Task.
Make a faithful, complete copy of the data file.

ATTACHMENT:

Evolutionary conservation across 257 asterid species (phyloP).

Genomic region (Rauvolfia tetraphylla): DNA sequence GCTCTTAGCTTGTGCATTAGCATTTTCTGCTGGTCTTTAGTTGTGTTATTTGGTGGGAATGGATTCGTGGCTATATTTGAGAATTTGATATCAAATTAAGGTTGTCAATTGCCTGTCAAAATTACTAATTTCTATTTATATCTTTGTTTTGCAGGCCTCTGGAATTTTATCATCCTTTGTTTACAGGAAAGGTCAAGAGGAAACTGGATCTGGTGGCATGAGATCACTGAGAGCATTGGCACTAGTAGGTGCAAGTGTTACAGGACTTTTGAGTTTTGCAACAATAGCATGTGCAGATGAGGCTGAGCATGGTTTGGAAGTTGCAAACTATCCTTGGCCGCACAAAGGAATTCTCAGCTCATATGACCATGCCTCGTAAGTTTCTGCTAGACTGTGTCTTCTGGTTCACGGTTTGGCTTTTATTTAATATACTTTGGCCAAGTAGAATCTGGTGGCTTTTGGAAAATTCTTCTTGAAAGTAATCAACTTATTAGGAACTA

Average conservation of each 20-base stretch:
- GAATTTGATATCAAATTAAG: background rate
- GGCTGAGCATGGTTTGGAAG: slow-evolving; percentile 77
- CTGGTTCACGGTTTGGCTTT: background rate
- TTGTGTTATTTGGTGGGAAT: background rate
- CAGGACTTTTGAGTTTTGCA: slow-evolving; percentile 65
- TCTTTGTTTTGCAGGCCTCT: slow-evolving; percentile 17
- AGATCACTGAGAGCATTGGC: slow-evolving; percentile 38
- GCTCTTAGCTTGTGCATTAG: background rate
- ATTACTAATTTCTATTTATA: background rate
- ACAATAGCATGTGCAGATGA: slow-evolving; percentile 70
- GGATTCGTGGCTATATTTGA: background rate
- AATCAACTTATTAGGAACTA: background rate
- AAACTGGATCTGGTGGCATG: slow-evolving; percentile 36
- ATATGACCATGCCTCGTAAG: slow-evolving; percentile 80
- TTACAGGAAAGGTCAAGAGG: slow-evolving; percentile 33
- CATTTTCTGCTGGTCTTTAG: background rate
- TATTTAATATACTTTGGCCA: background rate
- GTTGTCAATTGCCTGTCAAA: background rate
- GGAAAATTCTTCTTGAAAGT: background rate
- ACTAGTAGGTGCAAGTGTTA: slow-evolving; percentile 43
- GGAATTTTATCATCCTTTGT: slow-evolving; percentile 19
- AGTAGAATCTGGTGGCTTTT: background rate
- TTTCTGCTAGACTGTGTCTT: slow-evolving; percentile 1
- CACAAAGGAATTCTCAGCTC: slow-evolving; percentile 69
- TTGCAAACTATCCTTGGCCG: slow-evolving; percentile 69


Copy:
Evolutionary conservation across 257 asterid species (phyloP).

Genomic region (Rauvolfia tetraphylla): DNA sequence GCTCTTAGCTTGTGCATTAGCATTTTCTGCTGGTCTTTAGTTGTGTTATTTGGTGGGAATGGATTCGTGGCTATATTTGAGAATTTGATATCAAATTAAGGTTGTCAATTGCCTGTCAAAATTACTAATTTCTATTTATATCTTTGTTTTGCAGGCCTCTGGAATTTTATCATCCTTTGTTTACAGGAAAGGTCAAGAGGAAACTGGATCTGGTGGCATGAGATCACTGAGAGCATTGGCACTAGTAGGTGCAAGTGTTACAGGACTTTTGAGTTTTGCAACAATAGCATGTGCAGATGAGGCTGAGCATGGTTTGGAAGTTGCAAACTATCCTTGGCCGCACAAAGGAATTCTCAGCTCATATGACCATGCCTCGTAAGTTTCTGCTAGACTGTGTCTTCTGGTTCACGGTTTGGCTTTTATTTAATATACTTTGGCCAAGTAGAATCTGGTGGCTTTTGGAAAATTCTTCTTGAAAGTAATCAACTTATTAGGAACTA

Average conservation of each 20-base stretch:
- GAATTTGATATCAAATTAAG: background rate
- GGCTGAGCATGGTTTGGAAG: slow-evolving; percentile 77
- CTGGTTCACGGTTTGGCTTT: background rate
- TTGTGTTATTTGGTGGGAAT: background rate
- CAGGACTTTTGAGTTTTGCA: slow-evolving; percentile 65
- TCTTTGTTTTGCAGGCCTCT: slow-evolving; percentile 17
- AGATCACTGAGAGCATTGGC: slow-evolving; percentile 38
- GCTCTTAGCTTGTGCATTAG: background rate
- ATTACTAATTTCTATTTATA: background rate
- ACAATAGCATGTGCAGATGA: slow-evolving; percentile 70
- GGATTCGTGGCTATATTTGA: background rate
- AATCAACTTATTAGGAACTA: background rate
- AAACTGGATCTGGTGGCATG: slow-evolving; percentile 36
- ATATGACCATGCCTCGTAAG: slow-evolving; percentile 80
- TTACAGGAAAGGTCAAGAGG: slow-evolving; percentile 33
- CATTTTCTGCTGGTCTTTAG: background rate
- TATTTAATATACTTTGGCCA: background rate
- GTTGTCAATTGCCTGTCAAA: background rate
- GGAAAATTCTTCTTGAAAGT: background rate
- ACTAGTAGGTGCAAGTGTTA: slow-evolving; percentile 43
- GGAATTTTATCATCCTTTGT: slow-evolving; percentile 19
- AGTAGAATCTGGTGGCTTTT: background rate
- TTTCTGCTAGACTGTGTCTT: slow-evolving; percentile 1
- CACAAAGGAATTCTCAGCTC: slow-evolving; percentile 69
- TTGCAAACTATCCTTGGCCG: slow-evolving; percentile 69